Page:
Actually, the difficulty scales with more players. Though there are 5 roles, the game recommends 2-4 players – and from my experience, I think it’s pretty much impossible to win with 5 (until you buy the expansion pack). 4 is quite challenging; you really have to work together and plan.
It’s not a perfect game; there are a few flaws. Sometimes the cards just hit you hard and fast, causing a quick loss that is completely out of your control. We had a game end in about 5 minutes when the red disease exploded in about 3 turns – where there had been no cubes at all, so no one was over there to do anything about it. When playing with 2 players, the game is a lot easier – even moving up to the “hard” mode with all 6 epidemic cards in the player deck, we are usually successful.
Like many cooperative games, it is possible for one person to “take charge” and just tell everyone what to do. This may make the game easier to win – especially with new or inexperienced players – but it takes away some of the fun and participation. If you are a leader in your group, make sure to bring the other playesr in, not just command them to do exactly what you say.
Player roles aren’t necessarily balanced. We groan every time the Medic isn’t dealt in on a 4-player game, because that role is quintessential to managing infection cubes. Meanwhile, the Operations expert really isn’t all that useful; it’s generally pretty easy to get research stations down, and once 2-3 stations are placed you don’t need to worry about those much, and that role gets no other benefit.
Also, I don’t always mention box art, but good grief- this game has some of the worst box art I have ever seen. It is ugly and likely off-putting to anyone who doesn’t already know what it is; Trust me, look past the box. The game inside is worth playing, and it’s a lot more fun than it looks.
Okay back around to the good stuff. Pandemic only takes about 45 minutes to 1hr to play. When it does swing wildly against you, the game ends a lot quicker, ending the suffering pretty quick.
The single-player-taking-command thing is slightly negated by the rules that do not allow players to show their hands; they can only tell the other what they have. This at least requires some element of participation from every player, though not solving the problem completely.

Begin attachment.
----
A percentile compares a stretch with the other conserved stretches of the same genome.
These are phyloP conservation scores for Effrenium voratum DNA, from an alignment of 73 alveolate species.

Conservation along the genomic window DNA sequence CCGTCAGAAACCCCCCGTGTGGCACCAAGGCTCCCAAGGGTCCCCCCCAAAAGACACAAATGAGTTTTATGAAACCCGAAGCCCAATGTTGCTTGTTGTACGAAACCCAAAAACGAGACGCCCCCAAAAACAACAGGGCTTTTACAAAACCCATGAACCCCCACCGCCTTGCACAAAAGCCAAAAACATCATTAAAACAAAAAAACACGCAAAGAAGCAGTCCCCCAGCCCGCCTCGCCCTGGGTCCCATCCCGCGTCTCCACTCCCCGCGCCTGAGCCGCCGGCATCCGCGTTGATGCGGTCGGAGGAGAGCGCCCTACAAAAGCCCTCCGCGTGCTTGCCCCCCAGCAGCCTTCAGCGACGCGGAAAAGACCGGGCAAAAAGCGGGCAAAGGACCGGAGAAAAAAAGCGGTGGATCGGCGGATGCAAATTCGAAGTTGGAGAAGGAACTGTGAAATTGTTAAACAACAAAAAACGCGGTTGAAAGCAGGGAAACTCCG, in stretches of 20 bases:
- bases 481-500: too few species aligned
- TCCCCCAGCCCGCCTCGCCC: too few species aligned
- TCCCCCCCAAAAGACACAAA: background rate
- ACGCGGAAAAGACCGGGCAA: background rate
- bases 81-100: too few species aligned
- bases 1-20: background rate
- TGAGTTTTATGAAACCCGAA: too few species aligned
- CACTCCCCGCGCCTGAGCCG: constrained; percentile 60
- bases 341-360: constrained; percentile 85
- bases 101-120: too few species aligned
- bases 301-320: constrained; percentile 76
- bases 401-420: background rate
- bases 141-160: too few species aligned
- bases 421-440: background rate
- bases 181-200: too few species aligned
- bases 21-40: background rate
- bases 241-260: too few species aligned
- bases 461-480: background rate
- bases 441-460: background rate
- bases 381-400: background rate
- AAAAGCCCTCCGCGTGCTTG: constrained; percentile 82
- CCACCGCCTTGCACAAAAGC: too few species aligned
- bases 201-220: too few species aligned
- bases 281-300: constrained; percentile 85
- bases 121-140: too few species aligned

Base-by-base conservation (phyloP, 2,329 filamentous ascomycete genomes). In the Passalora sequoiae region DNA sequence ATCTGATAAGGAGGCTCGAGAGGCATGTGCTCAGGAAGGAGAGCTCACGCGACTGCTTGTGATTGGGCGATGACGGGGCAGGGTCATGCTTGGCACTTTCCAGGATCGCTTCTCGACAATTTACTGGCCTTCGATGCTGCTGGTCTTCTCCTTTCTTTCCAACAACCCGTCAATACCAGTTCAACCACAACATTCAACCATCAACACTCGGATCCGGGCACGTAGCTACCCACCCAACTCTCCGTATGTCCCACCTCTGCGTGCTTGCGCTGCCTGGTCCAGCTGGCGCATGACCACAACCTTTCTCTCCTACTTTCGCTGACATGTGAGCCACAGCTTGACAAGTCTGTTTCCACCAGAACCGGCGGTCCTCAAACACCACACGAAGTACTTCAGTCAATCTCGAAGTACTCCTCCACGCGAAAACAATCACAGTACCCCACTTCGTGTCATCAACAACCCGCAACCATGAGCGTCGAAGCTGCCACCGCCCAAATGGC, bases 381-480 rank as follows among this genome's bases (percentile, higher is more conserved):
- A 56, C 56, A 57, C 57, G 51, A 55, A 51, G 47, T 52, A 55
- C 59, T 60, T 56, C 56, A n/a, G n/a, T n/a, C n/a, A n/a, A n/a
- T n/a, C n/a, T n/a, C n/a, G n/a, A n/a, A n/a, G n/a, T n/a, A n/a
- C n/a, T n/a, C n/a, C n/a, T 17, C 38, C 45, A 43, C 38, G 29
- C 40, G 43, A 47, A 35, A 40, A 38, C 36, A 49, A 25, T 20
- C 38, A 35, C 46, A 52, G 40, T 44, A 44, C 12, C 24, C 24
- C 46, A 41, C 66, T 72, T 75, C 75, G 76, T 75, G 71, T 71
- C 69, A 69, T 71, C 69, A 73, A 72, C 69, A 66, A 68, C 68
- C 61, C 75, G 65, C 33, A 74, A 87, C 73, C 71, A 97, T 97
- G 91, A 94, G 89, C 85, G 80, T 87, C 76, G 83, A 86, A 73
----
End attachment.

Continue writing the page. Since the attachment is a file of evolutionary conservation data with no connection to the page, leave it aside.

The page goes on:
Pandemic requires planning, discussion, strategy, and thought. You can’t simply throw your cards at the game to win. Aside from the occassional outlier, Pandemic is very challenging but always possible. You have to balance moving around the board and clearing infection cubes with managing hand sizes and getting to the cure. With the hand size limit, you can’t build up 2 cures at once, which means you might have to get rid of cards that would be helpful in the future. There’s always at least 1 role not being filled, so you have to make up for that role’s special ability.
Games often come down to the last turn, win or lose. The situation always feels desperate, like you just need a little bit more room. When you finally emerge victorious, you really feel like you’ve accomplished something, like you’ve overcome the odds to save the world!
… even if your world is pathetically overrun with infections by the time you reach the fourth cure. It doesn’t matter, you’ve still won!
Sometimes it’s great to play on a team. Instead of fighting your friends, you’re working with them. And no one likes sickness and disease, so it’s a worthy opponent. Pandemic is a great game with only a few very minor flaws, and you should try it.
I’ve already written a review of Pandemic on my blog. The gist: Pandemic is one of the best games at creating good tension (another one is The Resistance). It can be a little easy, but it’s hard to beat as far as cooperative fun is concerned. And it’s nice for once not to have a nemesis attempting to thwart my schemes.